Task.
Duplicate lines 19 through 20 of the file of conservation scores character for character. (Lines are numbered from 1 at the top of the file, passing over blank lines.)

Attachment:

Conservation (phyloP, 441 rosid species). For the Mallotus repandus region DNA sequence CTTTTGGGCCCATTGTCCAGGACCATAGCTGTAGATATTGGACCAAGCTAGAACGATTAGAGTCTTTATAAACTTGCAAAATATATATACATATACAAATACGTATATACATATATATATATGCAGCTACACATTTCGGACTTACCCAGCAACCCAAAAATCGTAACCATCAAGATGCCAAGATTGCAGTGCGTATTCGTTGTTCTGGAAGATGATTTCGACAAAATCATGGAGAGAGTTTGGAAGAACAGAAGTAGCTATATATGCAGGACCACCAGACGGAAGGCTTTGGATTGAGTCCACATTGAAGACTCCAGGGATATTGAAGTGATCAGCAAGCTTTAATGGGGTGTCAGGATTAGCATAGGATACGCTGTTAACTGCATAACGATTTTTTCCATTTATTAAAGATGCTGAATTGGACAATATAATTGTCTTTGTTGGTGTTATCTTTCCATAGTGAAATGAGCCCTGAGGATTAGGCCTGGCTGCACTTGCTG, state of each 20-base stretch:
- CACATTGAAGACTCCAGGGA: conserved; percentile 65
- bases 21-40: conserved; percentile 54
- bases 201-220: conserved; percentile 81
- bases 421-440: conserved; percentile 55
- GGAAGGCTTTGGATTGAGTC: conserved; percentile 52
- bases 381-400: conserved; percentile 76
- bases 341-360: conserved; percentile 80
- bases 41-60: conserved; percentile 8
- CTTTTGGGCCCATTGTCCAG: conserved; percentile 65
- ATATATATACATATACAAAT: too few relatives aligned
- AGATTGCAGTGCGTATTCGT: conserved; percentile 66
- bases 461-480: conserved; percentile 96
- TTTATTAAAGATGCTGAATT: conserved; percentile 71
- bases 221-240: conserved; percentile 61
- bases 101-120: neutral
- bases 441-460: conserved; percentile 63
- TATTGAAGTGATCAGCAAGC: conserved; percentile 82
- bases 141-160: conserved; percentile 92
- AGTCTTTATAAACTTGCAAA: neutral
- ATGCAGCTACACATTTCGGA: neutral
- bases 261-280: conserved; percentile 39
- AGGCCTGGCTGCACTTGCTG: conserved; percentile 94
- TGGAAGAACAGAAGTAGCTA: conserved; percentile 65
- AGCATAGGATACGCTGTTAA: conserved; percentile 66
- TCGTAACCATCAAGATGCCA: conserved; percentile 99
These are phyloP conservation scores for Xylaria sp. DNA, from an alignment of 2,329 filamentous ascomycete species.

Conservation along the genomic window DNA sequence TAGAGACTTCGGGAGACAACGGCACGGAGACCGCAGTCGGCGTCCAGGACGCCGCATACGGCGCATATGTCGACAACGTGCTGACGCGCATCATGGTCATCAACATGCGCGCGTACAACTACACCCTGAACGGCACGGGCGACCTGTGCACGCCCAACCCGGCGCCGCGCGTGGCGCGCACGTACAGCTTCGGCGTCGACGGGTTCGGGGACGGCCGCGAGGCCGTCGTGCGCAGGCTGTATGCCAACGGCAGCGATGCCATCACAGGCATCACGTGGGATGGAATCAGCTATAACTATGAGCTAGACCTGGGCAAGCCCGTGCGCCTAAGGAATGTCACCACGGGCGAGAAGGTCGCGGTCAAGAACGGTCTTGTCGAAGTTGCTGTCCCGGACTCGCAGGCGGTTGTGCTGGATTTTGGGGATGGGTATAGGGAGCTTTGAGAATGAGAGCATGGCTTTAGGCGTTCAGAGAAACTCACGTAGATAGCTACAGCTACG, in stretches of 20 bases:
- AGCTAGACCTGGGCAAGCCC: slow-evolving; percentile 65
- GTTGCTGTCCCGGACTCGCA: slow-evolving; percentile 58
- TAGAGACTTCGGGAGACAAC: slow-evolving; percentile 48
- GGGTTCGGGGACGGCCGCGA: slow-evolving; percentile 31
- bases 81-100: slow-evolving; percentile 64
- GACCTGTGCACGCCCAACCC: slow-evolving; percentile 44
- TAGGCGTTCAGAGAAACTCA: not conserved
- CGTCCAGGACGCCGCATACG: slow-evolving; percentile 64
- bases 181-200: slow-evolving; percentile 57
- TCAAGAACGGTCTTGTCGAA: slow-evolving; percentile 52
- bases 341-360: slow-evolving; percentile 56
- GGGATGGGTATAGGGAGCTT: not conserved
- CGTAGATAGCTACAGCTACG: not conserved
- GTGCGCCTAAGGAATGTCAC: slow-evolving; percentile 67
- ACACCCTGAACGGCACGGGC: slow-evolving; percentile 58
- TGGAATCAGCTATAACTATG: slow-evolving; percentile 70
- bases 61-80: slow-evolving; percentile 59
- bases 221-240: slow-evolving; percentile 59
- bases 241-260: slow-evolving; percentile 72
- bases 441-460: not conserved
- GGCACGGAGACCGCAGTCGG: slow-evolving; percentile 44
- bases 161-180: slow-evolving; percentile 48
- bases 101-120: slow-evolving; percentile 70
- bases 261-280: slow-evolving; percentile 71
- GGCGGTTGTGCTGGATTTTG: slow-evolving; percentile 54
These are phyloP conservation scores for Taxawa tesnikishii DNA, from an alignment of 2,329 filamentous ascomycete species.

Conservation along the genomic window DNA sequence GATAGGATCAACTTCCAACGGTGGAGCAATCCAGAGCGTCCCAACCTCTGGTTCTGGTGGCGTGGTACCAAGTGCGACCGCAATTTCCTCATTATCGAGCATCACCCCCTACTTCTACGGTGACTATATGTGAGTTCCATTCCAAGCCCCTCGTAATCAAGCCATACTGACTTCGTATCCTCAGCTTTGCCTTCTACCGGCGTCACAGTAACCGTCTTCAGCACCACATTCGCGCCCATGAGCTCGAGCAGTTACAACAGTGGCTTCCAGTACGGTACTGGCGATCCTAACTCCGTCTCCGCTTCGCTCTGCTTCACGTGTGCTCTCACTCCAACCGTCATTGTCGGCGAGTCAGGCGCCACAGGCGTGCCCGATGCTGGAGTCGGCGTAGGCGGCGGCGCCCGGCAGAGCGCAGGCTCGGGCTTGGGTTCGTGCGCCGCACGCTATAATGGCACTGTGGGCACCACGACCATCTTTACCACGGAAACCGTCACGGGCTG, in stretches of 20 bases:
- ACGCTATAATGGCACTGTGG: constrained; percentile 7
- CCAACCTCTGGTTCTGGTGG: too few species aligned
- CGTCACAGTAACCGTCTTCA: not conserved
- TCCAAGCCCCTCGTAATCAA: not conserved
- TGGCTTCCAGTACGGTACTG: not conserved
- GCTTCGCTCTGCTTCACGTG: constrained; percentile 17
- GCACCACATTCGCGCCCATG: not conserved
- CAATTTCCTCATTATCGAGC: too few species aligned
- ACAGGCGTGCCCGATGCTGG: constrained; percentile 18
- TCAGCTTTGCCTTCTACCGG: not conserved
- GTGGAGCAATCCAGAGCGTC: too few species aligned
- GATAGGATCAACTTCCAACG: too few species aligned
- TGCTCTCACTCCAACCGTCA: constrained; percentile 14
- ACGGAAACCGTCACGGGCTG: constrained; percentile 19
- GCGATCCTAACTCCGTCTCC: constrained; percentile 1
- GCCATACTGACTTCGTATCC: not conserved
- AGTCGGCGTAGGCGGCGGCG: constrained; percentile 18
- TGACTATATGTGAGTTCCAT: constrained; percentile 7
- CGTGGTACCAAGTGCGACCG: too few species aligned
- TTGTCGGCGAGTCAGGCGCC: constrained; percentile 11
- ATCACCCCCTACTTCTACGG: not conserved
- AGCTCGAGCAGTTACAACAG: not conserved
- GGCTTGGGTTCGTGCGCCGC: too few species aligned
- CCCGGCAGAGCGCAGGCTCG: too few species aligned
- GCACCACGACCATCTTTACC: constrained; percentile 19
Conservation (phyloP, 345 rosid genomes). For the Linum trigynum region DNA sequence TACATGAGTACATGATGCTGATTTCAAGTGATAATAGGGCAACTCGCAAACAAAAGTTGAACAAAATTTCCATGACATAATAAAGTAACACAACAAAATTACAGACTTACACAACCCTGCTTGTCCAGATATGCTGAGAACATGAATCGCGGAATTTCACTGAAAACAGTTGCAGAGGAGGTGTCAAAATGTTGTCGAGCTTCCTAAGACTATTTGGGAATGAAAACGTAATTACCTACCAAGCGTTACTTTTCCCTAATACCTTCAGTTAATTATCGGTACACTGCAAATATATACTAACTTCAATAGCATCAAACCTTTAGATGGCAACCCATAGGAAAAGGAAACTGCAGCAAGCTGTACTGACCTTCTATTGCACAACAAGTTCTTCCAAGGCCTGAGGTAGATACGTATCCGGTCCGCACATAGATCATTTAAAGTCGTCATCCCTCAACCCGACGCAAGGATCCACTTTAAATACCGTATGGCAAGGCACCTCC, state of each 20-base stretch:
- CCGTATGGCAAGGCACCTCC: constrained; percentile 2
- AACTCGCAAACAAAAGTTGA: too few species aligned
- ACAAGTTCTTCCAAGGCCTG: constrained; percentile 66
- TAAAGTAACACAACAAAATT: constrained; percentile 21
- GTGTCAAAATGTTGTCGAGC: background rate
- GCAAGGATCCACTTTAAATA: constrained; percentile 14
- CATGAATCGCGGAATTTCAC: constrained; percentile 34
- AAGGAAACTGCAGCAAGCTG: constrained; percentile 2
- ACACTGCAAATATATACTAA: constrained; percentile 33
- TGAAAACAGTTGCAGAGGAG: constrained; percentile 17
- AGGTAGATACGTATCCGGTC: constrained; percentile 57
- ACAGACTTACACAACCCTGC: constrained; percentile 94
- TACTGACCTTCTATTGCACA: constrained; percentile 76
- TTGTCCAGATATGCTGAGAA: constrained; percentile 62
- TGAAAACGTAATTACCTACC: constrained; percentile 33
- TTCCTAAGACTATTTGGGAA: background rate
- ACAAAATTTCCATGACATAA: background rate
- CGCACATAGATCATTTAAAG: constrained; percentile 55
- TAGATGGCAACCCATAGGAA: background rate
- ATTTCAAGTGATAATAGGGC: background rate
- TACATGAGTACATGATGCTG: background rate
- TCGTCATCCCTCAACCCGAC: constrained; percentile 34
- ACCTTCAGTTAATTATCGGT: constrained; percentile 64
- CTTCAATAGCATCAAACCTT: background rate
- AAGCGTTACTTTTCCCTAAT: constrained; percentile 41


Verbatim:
- bases 141-160: conserved; percentile 92
- AGTCTTTATAAACTTGCAAA: neutral